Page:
Obesity, Diabetes & Bariatric Surgery


November 29, 2018 (Thu)

The number of people worldwide who suffer overweight (body mass index [BMI], calculated as a person’s weight in kilograms divided by the square of their height in meters, ≥ 25) and obesity (BMI ≥ 30) is staggering at 1.7 billion people. The United States has the highest percentage of overweight adults affecting over two thirds of the population with over half that population being obese. A closer look at the most rapidly growing BMI segments are 35 and 40, 23 million and 8 million people respectively.  With the rise in obesity there is also a concomitant rise in comorbidities including type two diabetes (T2D), hypertension, hyperlipidemia, heart disease, stroke and others conditions that then account for more than 2.5 million world-wide deaths. In fact, when compared to a normal weight person a 25-year-old male that is morbidly obese can expect to lose 12 years off their life, or a 22% reduction in expected lifespan.     

 

In a systematic review and meta-analysis of bariatric surgery completed in 2004 it was concluded (134 primary studies that included 179 treatment groups and n = 22,094 patients) that “a substantial majority of patients with diabetes, hyperlipidemia, hypertension and obstructive sleep apnea experienced complete resolution or improvement.” In the studies selected for this analysis 41.8% were based in North America, 43.3% in Europe and 14.9% in other nations (Australia, New Zealand, South America, Japan, Israel, Saudi Arabia and Taiwan). The population analyzed experienced amelioration of their diabetes with 48% of patients that underwent laparoscopic adjustable gastric banding, 84% who underwent gastric bypass and 98% who underwent biliopancreatic diversion/duodenal switch. Several years later Buchwald et. al. completed another meta-analysis and systemic review that specifically looked at weight and T2D  post bariatric surgery.

 

In a 2009 meta-analysis and systemic review of weight and T2D post bariatric surgery, 621 studies that included 888 treatment arms and over 135,000 patients concluded that, “the clinical and laboratory manifestation of type 2 diabetes are resolved or improved in the greater majority of patients after bariatric surgery.” Of the entire analyzed cohort:

 

-          78.1% experienced complete diabetes resolution

-          86.6% experienced improvements in their diabetes

-          Biliopancreatic diversion/duodenal switch had the greatest amelioration

-          Gastric Bypass had the second greatest amelioration

-          Banding procedures had the least ameliorative effects

-          Improvements last at least 2 years post-surgery      

 

When looking at the overarching impact of bariatric surgery on diabetes it’s clear that bariatric surgery is not only an effective solution, but also one that seems to have long-term and lasting effects for the patient. While data should be continuously monitored for updates to these meta-analyses, it would be prudent to collect 5, 10 and 15+ year and more follow-up data to continually monitor this lasting effect. It’s promising, though, that in comparison to traditional methods of managing diabetes bariatric surgery seems to be the single most efficacious solution to a world-wide health pandemic that does not seem to be slowing down.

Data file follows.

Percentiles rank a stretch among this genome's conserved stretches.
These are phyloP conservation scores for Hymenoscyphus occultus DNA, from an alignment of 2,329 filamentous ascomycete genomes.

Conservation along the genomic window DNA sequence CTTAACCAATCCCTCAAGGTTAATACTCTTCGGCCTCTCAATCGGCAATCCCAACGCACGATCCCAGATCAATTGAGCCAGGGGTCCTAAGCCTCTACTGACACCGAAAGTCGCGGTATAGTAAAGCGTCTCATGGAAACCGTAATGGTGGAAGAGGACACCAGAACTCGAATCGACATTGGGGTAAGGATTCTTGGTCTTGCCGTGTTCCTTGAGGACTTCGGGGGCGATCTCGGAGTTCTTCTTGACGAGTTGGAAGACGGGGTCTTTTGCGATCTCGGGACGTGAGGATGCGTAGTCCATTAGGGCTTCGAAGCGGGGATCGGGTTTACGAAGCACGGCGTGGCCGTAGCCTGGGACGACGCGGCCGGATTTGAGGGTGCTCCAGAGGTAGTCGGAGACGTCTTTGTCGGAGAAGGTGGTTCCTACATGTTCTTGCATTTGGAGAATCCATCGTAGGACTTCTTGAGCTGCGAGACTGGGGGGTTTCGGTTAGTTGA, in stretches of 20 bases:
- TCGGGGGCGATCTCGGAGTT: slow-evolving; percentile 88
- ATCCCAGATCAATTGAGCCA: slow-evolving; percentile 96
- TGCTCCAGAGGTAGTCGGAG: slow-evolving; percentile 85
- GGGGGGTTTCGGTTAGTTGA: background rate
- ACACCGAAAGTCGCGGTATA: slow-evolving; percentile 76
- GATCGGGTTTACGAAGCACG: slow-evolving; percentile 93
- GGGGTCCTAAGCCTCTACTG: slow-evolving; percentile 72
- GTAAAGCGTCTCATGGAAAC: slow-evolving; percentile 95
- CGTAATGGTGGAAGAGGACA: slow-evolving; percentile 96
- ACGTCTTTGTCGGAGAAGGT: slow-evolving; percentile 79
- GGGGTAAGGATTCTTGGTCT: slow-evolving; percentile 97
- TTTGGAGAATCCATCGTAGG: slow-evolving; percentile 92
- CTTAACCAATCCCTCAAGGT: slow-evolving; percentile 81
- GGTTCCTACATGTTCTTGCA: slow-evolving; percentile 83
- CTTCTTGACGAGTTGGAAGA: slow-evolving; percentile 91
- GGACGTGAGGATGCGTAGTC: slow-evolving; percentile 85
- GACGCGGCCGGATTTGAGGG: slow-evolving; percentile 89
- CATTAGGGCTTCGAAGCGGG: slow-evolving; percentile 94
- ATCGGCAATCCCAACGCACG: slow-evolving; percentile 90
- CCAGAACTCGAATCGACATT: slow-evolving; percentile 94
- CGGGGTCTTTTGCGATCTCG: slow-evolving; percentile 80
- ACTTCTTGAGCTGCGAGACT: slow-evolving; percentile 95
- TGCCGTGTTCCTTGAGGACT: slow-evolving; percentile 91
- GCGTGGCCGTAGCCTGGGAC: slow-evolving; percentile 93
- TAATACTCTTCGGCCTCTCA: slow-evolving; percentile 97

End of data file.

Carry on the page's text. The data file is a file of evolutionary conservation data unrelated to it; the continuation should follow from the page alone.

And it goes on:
Citations 

1.        Lobstein T, Leach RJ. Tackling obesities: future choices. International comparisons of obesity trends, determinants and responses—evidence review. www.bis.gov.uk/assets/foresight/docs/obesity/06%20page.pdf.

2.        Buchwald H, Avidor Y, Braunwald E, et al. Bariatric surgery: a systematic review and meta-analysis. JAMA. 2004;292:1724-1737.

3.        Bhatt DL, Steg PG, Ohman EM, Hirsch AT, Ikeda Y, Mas JL, et al. International prevalence, recognition, and treatment of cardiovascular risk factors in outpatients with atherothrombosis. JAMA 2006;295:180-9.

4.        Poirier P, Cornier MA, Mazzone T, Stiles S, Cummings S, Klein S, et al. Bariatric surgery and cardiovascular risk factors: a scientific statement from the American Heart Association. Circulation 2011;123:1683-701.

5.        Colquitt JL, Picot J, Loveman E, Clegg AJ. Surgery for obesity. Cochrane Database Syst Rev 2009;(2):CD003641.

6.        Padwal R, Klarenbach S, Wiebe N, Birch D, Karmali S, Manns B, et al. Bariatric surgery: a systematic review and network meta-analysis of randomized trials. Obes Rev 2011;12:602-21.

7.        Higgins JPT, Green S. Cochrane handbook for systematic reviews of interventions. Cochrane Collaboration, 2011. www.cochrane.org/training/cochrane-handbook.

8.        Egger M, Davey Smith G, Schneider M, Minder C. Bias in meta-analysis detected by a simple, graphical test. BMJ 1997;315:629-34.

9.        Wiebe N, Vandermeer B, Platt RW, Klassen TP, Moher D, Barrowman NJ. A systematic review identifies a lack of standardization in methods for handling missing variance data. J Clin Epidemiol 2006;59:342-53.

10.      Mingrone G, Panunzi S, De Gaetano A, Guidone C, Iaconelli A, Leccesi L, et al. Bariatric surgery versus conventional medical therapy for type 2 diabetes. N Engl J Med 2012;366:1577-85.

11.      Buchwald H, Estok R, Fahrbach K, et al. Weight and type 2 diabetes after bariatric surgery: systematic review and meta-analysis. Am J Med. Mar; 2009 122(3):248–256. e245.